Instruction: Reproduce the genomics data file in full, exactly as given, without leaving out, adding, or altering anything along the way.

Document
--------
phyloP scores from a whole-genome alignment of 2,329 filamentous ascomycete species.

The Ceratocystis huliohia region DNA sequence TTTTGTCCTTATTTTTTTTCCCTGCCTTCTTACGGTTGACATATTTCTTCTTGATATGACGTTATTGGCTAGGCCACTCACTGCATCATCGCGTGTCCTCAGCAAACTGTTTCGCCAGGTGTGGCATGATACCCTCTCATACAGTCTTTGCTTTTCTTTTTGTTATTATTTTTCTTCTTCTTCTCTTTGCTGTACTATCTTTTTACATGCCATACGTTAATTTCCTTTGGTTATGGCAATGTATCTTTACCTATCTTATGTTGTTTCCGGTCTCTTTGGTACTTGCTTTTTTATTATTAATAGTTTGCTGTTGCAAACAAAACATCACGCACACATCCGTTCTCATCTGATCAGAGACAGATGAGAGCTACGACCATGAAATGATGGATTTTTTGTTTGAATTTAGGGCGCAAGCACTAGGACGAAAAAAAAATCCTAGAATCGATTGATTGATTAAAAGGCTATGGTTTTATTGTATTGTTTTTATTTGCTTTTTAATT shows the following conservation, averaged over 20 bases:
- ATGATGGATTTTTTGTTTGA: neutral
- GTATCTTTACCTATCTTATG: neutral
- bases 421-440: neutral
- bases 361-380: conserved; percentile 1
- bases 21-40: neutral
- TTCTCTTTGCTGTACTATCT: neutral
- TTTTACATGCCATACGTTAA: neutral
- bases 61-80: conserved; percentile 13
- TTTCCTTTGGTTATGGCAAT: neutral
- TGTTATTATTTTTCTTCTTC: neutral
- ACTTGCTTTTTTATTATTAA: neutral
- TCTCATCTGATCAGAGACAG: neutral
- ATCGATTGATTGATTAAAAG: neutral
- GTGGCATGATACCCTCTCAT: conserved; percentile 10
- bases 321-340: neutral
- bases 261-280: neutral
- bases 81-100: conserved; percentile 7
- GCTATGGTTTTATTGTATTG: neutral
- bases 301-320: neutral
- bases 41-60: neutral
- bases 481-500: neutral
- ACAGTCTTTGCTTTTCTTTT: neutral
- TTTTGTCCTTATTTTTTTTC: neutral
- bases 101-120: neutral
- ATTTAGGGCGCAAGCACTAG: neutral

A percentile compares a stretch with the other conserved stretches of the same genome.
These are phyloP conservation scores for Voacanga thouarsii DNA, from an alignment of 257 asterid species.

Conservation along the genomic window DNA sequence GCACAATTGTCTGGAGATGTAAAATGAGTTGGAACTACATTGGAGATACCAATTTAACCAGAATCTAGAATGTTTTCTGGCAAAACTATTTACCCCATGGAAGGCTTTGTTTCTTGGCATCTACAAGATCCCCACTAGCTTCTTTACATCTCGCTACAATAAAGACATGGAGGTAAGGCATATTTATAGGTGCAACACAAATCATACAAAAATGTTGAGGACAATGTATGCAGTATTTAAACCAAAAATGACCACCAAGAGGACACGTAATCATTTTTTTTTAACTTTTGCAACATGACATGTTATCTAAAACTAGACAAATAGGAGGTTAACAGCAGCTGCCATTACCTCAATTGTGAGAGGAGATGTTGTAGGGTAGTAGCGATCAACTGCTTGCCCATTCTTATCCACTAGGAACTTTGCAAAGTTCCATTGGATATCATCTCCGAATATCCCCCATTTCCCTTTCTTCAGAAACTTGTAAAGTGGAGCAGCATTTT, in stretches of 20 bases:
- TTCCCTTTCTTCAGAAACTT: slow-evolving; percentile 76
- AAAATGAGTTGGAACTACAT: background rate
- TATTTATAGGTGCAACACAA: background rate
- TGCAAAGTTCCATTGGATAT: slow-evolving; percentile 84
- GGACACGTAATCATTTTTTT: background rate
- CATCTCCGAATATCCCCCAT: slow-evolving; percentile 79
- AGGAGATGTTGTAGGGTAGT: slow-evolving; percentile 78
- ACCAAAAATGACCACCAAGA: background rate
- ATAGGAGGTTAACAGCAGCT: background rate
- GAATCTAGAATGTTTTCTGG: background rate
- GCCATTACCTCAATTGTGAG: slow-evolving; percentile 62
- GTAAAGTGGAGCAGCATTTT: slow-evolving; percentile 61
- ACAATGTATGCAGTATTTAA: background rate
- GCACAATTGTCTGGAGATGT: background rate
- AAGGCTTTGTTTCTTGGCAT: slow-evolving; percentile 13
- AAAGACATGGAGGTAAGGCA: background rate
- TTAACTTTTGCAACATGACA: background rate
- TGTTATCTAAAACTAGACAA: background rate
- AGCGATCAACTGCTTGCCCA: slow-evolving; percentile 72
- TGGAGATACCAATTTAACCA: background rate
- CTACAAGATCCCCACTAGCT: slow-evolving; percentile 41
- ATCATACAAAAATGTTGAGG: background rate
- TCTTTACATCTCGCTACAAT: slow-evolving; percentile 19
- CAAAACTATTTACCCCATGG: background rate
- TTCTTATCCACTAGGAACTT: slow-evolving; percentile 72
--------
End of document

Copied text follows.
phyloP scores from a whole-genome alignment of 2,329 filamentous ascomycete species.

The Ceratocystis huliohia region DNA sequence TTTTGTCCTTATTTTTTTTCCCTGCCTTCTTACGGTTGACATATTTCTTCTTGATATGACGTTATTGGCTAGGCCACTCACTGCATCATCGCGTGTCCTCAGCAAACTGTTTCGCCAGGTGTGGCATGATACCCTCTCATACAGTCTTTGCTTTTCTTTTTGTTATTATTTTTCTTCTTCTTCTCTTTGCTGTACTATCTTTTTACATGCCATACGTTAATTTCCTTTGGTTATGGCAATGTATCTTTACCTATCTTATGTTGTTTCCGGTCTCTTTGGTACTTGCTTTTTTATTATTAATAGTTTGCTGTTGCAAACAAAACATCACGCACACATCCGTTCTCATCTGATCAGAGACAGATGAGAGCTACGACCATGAAATGATGGATTTTTTGTTTGAATTTAGGGCGCAAGCACTAGGACGAAAAAAAAATCCTAGAATCGATTGATTGATTAAAAGGCTATGGTTTTATTGTATTGTTTTTATTTGCTTTTTAATT shows the following conservation, averaged over 20 bases:
- ATGATGGATTTTTTGTTTGA: neutral
- GTATCTTTACCTATCTTATG: neutral
- bases 421-440: neutral
- bases 361-380: conserved; percentile 1
- bases 21-40: neutral
- TTCTCTTTGCTGTACTATCT: neutral
- TTTTACATGCCATACGTTAA: neutral
- bases 61-80: conserved; percentile 13
- TTTCCTTTGGTTATGGCAAT: neutral
- TGTTATTATTTTTCTTCTTC: neutral
- ACTTGCTTTTTTATTATTAA: neutral
- TCTCATCTGATCAGAGACAG: neutral
- ATCGATTGATTGATTAAAAG: neutral
- GTGGCATGATACCCTCTCAT: conserved; percentile 10
- bases 321-340: neutral
- bases 261-280: neutral
- bases 81-100: conserved; percentile 7
- GCTATGGTTTTATTGTATTG: neutral
- bases 301-320: neutral
- bases 41-60: neutral
- bases 481-500: neutral
- ACAGTCTTTGCTTTTCTTTT: neutral
- TTTTGTCCTTATTTTTTTTC: neutral
- bases 101-120: neutral
- ATTTAGGGCGCAAGCACTAG: neutral

A percentile compares a stretch with the other conserved stretches of the same genome.
These are phyloP conservation scores for Voacanga thouarsii DNA, from an alignment of 257 asterid species.

Conservation along the genomic window DNA sequence GCACAATTGTCTGGAGATGTAAAATGAGTTGGAACTACATTGGAGATACCAATTTAACCAGAATCTAGAATGTTTTCTGGCAAAACTATTTACCCCATGGAAGGCTTTGTTTCTTGGCATCTACAAGATCCCCACTAGCTTCTTTACATCTCGCTACAATAAAGACATGGAGGTAAGGCATATTTATAGGTGCAACACAAATCATACAAAAATGTTGAGGACAATGTATGCAGTATTTAAACCAAAAATGACCACCAAGAGGACACGTAATCATTTTTTTTTAACTTTTGCAACATGACATGTTATCTAAAACTAGACAAATAGGAGGTTAACAGCAGCTGCCATTACCTCAATTGTGAGAGGAGATGTTGTAGGGTAGTAGCGATCAACTGCTTGCCCATTCTTATCCACTAGGAACTTTGCAAAGTTCCATTGGATATCATCTCCGAATATCCCCCATTTCCCTTTCTTCAGAAACTTGTAAAGTGGAGCAGCATTTT, in stretches of 20 bases:
- TTCCCTTTCTTCAGAAACTT: slow-evolving; percentile 76
- AAAATGAGTTGGAACTACAT: background rate
- TATTTATAGGTGCAACACAA: background rate
- TGCAAAGTTCCATTGGATAT: slow-evolving; percentile 84
- GGACACGTAATCATTTTTTT: background rate
- CATCTCCGAATATCCCCCAT: slow-evolving; percentile 79
- AGGAGATGTTGTAGGGTAGT: slow-evolving; percentile 78
- ACCAAAAATGACCACCAAGA: background rate
- ATAGGAGGTTAACAGCAGCT: background rate
- GAATCTAGAATGTTTTCTGG: background rate
- GCCATTACCTCAATTGTGAG: slow-evolving; percentile 62
- GTAAAGTGGAGCAGCATTTT: slow-evolving; percentile 61
- ACAATGTATGCAGTATTTAA: background rate
- GCACAATTGTCTGGAGATGT: background rate
- AAGGCTTTGTTTCTTGGCAT: slow-evolving; percentile 13
- AAAGACATGGAGGTAAGGCA: background rate
- TTAACTTTTGCAACATGACA: background rate
- TGTTATCTAAAACTAGACAA: background rate
- AGCGATCAACTGCTTGCCCA: slow-evolving; percentile 72
- TGGAGATACCAATTTAACCA: background rate
- CTACAAGATCCCCACTAGCT: slow-evolving; percentile 41
- ATCATACAAAAATGTTGAGG: background rate
- TCTTTACATCTCGCTACAAT: slow-evolving; percentile 19
- CAAAACTATTTACCCCATGG: background rate
- TTCTTATCCACTAGGAACTT: slow-evolving; percentile 72